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Robo-mule: The military's rugged new wilderness beast
Thanks to a sure-footed mechanical pack animal, U.S. troops could soon shed their bulky backpacks as they trek through treacherous terrain
 
The military's new mule-like robot, LS3, can carry up to 400 pounds over 20 miles without refueling.
The military's new mule-like robot, LS3, can carry up to 400 pounds over 20 miles without refueling.
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The video: Move over, Petman. The military has a new walking robot: The LS3 (Legged Squad Support System), a big, fast, "rugged" machine that can carry more than 400 pounds of supplies (without refueling) over 20 miles of tough terrain where wheels wouldn't cut it. The robo-mule, designed by the government's Defense Advanced Research Projects Agency (DARPA), is equipped with sensors that allow it to auto-correct its balance. (Watch a video below.) The machine's creators say they'll soon teach their robotic pack animal how to understand spoken commands like "stop," "sit," and "come here" — and hopefully deploy it on field exercises with Marines within two years.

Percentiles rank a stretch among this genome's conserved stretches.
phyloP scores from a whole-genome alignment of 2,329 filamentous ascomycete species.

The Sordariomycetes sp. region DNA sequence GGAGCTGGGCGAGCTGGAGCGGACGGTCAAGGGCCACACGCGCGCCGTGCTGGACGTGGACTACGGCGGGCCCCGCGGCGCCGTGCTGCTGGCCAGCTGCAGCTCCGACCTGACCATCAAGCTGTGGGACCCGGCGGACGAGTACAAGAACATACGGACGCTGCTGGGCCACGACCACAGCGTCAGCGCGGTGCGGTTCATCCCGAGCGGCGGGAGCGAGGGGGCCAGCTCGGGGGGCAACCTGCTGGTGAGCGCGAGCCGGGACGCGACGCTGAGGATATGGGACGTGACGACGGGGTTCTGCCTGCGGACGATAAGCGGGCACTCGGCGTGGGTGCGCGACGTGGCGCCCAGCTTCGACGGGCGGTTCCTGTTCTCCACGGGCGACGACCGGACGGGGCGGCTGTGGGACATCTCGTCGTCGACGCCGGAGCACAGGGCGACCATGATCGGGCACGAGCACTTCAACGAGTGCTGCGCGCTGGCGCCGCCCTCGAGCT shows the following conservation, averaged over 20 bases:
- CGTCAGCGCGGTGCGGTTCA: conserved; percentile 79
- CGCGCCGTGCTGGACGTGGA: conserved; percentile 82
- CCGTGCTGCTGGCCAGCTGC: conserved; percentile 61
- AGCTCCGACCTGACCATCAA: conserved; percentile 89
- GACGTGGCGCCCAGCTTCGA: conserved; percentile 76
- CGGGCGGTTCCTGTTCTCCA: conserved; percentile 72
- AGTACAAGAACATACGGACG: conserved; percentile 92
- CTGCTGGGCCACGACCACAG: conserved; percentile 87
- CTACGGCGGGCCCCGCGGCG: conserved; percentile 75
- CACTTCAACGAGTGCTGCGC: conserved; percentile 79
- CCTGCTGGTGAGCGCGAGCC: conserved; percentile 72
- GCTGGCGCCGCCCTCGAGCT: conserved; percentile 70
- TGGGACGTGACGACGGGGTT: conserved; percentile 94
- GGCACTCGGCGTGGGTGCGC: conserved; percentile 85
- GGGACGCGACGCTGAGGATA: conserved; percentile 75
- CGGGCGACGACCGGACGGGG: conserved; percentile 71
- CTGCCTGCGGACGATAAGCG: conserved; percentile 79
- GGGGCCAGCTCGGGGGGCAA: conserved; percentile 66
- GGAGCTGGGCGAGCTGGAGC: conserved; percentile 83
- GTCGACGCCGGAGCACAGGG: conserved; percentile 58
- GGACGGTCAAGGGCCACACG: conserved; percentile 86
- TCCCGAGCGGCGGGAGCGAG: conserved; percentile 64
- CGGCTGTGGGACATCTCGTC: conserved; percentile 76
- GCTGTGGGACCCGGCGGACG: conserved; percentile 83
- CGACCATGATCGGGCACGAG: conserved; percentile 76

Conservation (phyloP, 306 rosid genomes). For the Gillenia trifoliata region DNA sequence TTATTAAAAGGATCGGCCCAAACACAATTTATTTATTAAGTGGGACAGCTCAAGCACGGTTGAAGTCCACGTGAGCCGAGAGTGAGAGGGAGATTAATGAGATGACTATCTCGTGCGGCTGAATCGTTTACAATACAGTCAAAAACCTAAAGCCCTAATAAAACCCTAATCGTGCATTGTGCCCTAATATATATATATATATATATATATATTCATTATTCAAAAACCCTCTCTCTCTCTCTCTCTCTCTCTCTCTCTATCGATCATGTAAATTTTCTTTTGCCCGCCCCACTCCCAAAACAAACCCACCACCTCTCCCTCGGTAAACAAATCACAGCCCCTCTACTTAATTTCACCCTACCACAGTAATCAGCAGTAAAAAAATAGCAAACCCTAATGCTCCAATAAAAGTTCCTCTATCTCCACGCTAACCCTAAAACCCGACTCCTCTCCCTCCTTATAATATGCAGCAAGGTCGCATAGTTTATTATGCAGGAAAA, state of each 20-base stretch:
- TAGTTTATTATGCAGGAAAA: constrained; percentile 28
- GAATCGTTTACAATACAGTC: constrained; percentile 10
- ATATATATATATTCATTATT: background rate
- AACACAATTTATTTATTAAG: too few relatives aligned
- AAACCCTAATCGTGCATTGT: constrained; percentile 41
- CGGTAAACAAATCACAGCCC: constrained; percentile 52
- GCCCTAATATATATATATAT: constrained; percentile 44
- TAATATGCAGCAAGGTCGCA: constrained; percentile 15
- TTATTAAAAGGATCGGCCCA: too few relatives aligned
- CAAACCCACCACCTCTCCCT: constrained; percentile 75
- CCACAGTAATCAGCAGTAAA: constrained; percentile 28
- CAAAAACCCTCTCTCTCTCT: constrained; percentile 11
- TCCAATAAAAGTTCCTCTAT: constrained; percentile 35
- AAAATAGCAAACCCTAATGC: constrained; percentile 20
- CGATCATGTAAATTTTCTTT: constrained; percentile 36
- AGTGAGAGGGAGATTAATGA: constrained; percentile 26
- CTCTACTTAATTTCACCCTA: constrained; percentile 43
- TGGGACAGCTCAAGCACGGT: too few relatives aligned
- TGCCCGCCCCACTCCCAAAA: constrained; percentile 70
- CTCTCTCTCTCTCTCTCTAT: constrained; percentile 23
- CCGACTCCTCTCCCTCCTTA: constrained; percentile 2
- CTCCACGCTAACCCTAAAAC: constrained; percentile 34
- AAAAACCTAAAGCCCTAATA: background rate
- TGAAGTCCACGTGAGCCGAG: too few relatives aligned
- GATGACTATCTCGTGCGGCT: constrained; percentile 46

The reaction: This isn't the prettiest "war horse" I've ever seen, says Tim Hornyak at CNET. "Megatron looks beautiful by comparison." And it's not "exactly ready for live action in its current state," says Ray Walters at Geek.com. The robo-mule prototype is brutally loud, making it awfully "hard for a unit of soldiers to not give away their position to the enemy when using it." But hey, at least it has a mobile charging station for radio equipment, phones, and iPods. "Fortunate Son," anyone? Take a look:

 

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